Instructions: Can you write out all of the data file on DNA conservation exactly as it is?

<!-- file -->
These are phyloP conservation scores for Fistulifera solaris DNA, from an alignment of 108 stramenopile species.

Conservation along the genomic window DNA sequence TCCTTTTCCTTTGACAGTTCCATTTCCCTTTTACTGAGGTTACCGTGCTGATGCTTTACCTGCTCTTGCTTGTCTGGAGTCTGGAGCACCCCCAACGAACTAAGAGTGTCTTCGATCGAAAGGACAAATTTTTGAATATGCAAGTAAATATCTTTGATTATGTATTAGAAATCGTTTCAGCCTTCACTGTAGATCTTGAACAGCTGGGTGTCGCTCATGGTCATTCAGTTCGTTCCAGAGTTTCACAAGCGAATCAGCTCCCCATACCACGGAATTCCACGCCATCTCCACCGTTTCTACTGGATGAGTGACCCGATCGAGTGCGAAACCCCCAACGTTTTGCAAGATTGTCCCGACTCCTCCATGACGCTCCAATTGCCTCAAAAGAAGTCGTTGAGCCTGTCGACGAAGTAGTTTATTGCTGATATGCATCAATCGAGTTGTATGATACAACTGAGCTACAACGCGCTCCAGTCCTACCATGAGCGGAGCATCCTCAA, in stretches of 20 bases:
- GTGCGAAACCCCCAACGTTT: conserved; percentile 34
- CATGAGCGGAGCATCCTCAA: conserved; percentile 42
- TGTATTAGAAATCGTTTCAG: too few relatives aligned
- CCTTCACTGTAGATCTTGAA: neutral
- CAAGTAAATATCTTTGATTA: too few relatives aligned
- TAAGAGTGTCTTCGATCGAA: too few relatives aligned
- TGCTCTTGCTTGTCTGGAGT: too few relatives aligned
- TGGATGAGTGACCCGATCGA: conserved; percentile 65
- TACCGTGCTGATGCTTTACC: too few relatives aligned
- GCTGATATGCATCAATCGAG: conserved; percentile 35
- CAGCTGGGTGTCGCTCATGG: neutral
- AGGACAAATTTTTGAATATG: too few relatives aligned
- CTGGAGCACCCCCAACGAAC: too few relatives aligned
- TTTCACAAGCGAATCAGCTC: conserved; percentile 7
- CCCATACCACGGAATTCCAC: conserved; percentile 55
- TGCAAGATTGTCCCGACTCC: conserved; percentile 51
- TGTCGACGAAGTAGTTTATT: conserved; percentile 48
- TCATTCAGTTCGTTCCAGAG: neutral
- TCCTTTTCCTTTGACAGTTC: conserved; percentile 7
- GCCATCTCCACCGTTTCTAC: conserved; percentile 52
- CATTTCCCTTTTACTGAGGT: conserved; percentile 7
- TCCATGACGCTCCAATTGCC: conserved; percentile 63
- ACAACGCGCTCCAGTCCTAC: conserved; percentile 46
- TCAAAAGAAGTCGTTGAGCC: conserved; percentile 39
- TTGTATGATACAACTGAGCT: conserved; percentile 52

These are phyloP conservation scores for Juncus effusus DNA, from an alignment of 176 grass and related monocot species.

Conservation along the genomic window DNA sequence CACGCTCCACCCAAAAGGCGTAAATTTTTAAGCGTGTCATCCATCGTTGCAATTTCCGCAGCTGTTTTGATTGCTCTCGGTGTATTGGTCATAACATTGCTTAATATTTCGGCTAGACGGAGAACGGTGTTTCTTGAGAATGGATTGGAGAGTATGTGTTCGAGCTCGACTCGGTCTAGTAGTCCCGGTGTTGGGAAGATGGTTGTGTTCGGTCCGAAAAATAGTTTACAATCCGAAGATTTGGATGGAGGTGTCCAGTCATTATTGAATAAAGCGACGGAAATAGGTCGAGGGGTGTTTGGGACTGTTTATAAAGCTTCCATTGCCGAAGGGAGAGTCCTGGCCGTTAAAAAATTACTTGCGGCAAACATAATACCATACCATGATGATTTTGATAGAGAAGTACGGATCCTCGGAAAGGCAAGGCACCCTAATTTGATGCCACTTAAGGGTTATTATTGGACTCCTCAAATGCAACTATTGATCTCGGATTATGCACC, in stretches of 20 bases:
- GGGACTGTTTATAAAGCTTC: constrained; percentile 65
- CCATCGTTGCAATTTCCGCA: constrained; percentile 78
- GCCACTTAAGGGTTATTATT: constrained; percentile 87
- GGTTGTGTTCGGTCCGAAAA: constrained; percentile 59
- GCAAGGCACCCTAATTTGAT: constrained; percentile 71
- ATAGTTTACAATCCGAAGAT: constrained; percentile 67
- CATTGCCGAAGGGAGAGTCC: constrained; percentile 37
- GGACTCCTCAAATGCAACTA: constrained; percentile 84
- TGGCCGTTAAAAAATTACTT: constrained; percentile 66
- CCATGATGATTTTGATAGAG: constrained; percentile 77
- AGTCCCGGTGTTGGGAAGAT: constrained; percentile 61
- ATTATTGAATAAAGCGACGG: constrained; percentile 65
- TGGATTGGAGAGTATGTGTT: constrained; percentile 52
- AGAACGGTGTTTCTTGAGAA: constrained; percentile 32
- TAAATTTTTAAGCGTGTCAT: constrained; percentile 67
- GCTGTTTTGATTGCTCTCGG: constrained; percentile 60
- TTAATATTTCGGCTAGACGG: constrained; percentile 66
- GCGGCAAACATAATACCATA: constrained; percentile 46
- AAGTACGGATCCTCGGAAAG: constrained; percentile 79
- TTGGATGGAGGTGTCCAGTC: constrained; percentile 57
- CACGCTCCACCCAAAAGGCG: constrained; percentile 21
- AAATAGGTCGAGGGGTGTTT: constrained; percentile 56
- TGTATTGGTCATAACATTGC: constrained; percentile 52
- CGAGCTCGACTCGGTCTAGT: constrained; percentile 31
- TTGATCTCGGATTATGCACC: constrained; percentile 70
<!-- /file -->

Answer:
These are phyloP conservation scores for Fistulifera solaris DNA, from an alignment of 108 stramenopile species.

Conservation along the genomic window DNA sequence TCCTTTTCCTTTGACAGTTCCATTTCCCTTTTACTGAGGTTACCGTGCTGATGCTTTACCTGCTCTTGCTTGTCTGGAGTCTGGAGCACCCCCAACGAACTAAGAGTGTCTTCGATCGAAAGGACAAATTTTTGAATATGCAAGTAAATATCTTTGATTATGTATTAGAAATCGTTTCAGCCTTCACTGTAGATCTTGAACAGCTGGGTGTCGCTCATGGTCATTCAGTTCGTTCCAGAGTTTCACAAGCGAATCAGCTCCCCATACCACGGAATTCCACGCCATCTCCACCGTTTCTACTGGATGAGTGACCCGATCGAGTGCGAAACCCCCAACGTTTTGCAAGATTGTCCCGACTCCTCCATGACGCTCCAATTGCCTCAAAAGAAGTCGTTGAGCCTGTCGACGAAGTAGTTTATTGCTGATATGCATCAATCGAGTTGTATGATACAACTGAGCTACAACGCGCTCCAGTCCTACCATGAGCGGAGCATCCTCAA, in stretches of 20 bases:
- GTGCGAAACCCCCAACGTTT: conserved; percentile 34
- CATGAGCGGAGCATCCTCAA: conserved; percentile 42
- TGTATTAGAAATCGTTTCAG: too few relatives aligned
- CCTTCACTGTAGATCTTGAA: neutral
- CAAGTAAATATCTTTGATTA: too few relatives aligned
- TAAGAGTGTCTTCGATCGAA: too few relatives aligned
- TGCTCTTGCTTGTCTGGAGT: too few relatives aligned
- TGGATGAGTGACCCGATCGA: conserved; percentile 65
- TACCGTGCTGATGCTTTACC: too few relatives aligned
- GCTGATATGCATCAATCGAG: conserved; percentile 35
- CAGCTGGGTGTCGCTCATGG: neutral
- AGGACAAATTTTTGAATATG: too few relatives aligned
- CTGGAGCACCCCCAACGAAC: too few relatives aligned
- TTTCACAAGCGAATCAGCTC: conserved; percentile 7
- CCCATACCACGGAATTCCAC: conserved; percentile 55
- TGCAAGATTGTCCCGACTCC: conserved; percentile 51
- TGTCGACGAAGTAGTTTATT: conserved; percentile 48
- TCATTCAGTTCGTTCCAGAG: neutral
- TCCTTTTCCTTTGACAGTTC: conserved; percentile 7
- GCCATCTCCACCGTTTCTAC: conserved; percentile 52
- CATTTCCCTTTTACTGAGGT: conserved; percentile 7
- TCCATGACGCTCCAATTGCC: conserved; percentile 63
- ACAACGCGCTCCAGTCCTAC: conserved; percentile 46
- TCAAAAGAAGTCGTTGAGCC: conserved; percentile 39
- TTGTATGATACAACTGAGCT: conserved; percentile 52

These are phyloP conservation scores for Juncus effusus DNA, from an alignment of 176 grass and related monocot species.

Conservation along the genomic window DNA sequence CACGCTCCACCCAAAAGGCGTAAATTTTTAAGCGTGTCATCCATCGTTGCAATTTCCGCAGCTGTTTTGATTGCTCTCGGTGTATTGGTCATAACATTGCTTAATATTTCGGCTAGACGGAGAACGGTGTTTCTTGAGAATGGATTGGAGAGTATGTGTTCGAGCTCGACTCGGTCTAGTAGTCCCGGTGTTGGGAAGATGGTTGTGTTCGGTCCGAAAAATAGTTTACAATCCGAAGATTTGGATGGAGGTGTCCAGTCATTATTGAATAAAGCGACGGAAATAGGTCGAGGGGTGTTTGGGACTGTTTATAAAGCTTCCATTGCCGAAGGGAGAGTCCTGGCCGTTAAAAAATTACTTGCGGCAAACATAATACCATACCATGATGATTTTGATAGAGAAGTACGGATCCTCGGAAAGGCAAGGCACCCTAATTTGATGCCACTTAAGGGTTATTATTGGACTCCTCAAATGCAACTATTGATCTCGGATTATGCACC, in stretches of 20 bases:
- GGGACTGTTTATAAAGCTTC: constrained; percentile 65
- CCATCGTTGCAATTTCCGCA: constrained; percentile 78
- GCCACTTAAGGGTTATTATT: constrained; percentile 87
- GGTTGTGTTCGGTCCGAAAA: constrained; percentile 59
- GCAAGGCACCCTAATTTGAT: constrained; percentile 71
- ATAGTTTACAATCCGAAGAT: constrained; percentile 67
- CATTGCCGAAGGGAGAGTCC: constrained; percentile 37
- GGACTCCTCAAATGCAACTA: constrained; percentile 84
- TGGCCGTTAAAAAATTACTT: constrained; percentile 66
- CCATGATGATTTTGATAGAG: constrained; percentile 77
- AGTCCCGGTGTTGGGAAGAT: constrained; percentile 61
- ATTATTGAATAAAGCGACGG: constrained; percentile 65
- TGGATTGGAGAGTATGTGTT: constrained; percentile 52
- AGAACGGTGTTTCTTGAGAA: constrained; percentile 32
- TAAATTTTTAAGCGTGTCAT: constrained; percentile 67
- GCTGTTTTGATTGCTCTCGG: constrained; percentile 60
- TTAATATTTCGGCTAGACGG: constrained; percentile 66
- GCGGCAAACATAATACCATA: constrained; percentile 46
- AAGTACGGATCCTCGGAAAG: constrained; percentile 79
- TTGGATGGAGGTGTCCAGTC: constrained; percentile 57
- CACGCTCCACCCAAAAGGCG: constrained; percentile 21
- AAATAGGTCGAGGGGTGTTT: constrained; percentile 56
- TGTATTGGTCATAACATTGC: constrained; percentile 52
- CGAGCTCGACTCGGTCTAGT: constrained; percentile 31
- TTGATCTCGGATTATGCACC: constrained; percentile 70